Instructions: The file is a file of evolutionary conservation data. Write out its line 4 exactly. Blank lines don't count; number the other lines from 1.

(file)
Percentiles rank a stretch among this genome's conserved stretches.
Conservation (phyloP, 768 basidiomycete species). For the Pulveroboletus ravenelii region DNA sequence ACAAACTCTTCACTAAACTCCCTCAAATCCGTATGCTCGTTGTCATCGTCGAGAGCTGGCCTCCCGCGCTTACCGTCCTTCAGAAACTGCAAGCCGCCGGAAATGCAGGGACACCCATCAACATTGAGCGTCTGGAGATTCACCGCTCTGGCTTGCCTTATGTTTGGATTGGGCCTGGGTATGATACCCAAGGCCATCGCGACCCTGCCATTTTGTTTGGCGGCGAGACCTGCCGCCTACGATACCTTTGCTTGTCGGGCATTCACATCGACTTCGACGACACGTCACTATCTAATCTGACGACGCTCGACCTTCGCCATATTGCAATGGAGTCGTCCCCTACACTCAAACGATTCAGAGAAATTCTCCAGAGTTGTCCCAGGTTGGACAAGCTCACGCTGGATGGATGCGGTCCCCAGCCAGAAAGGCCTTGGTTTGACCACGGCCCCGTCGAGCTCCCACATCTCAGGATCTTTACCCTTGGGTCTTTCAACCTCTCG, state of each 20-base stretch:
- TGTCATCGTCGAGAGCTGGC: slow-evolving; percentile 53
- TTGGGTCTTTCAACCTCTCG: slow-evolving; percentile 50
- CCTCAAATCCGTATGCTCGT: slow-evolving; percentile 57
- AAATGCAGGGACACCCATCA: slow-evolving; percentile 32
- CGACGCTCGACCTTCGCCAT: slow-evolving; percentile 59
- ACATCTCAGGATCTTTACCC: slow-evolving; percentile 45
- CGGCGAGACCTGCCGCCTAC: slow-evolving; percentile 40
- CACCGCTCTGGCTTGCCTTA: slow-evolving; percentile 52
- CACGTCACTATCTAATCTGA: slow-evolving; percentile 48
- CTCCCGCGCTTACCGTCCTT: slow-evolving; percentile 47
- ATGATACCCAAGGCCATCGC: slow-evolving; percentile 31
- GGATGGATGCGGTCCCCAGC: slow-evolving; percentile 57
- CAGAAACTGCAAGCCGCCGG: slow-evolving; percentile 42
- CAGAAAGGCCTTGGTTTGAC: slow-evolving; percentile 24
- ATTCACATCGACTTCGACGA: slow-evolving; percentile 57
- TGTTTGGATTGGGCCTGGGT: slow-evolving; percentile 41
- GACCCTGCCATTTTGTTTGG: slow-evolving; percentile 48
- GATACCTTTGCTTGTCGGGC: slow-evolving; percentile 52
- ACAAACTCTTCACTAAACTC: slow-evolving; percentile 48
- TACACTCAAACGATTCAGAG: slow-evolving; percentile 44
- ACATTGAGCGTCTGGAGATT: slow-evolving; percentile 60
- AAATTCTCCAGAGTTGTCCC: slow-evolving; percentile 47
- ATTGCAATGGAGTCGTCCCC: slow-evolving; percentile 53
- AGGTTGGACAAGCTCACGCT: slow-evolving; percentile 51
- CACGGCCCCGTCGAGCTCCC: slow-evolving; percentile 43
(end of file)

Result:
- TTGGGTCTTTCAACCTCTCG: slow-evolving; percentile 50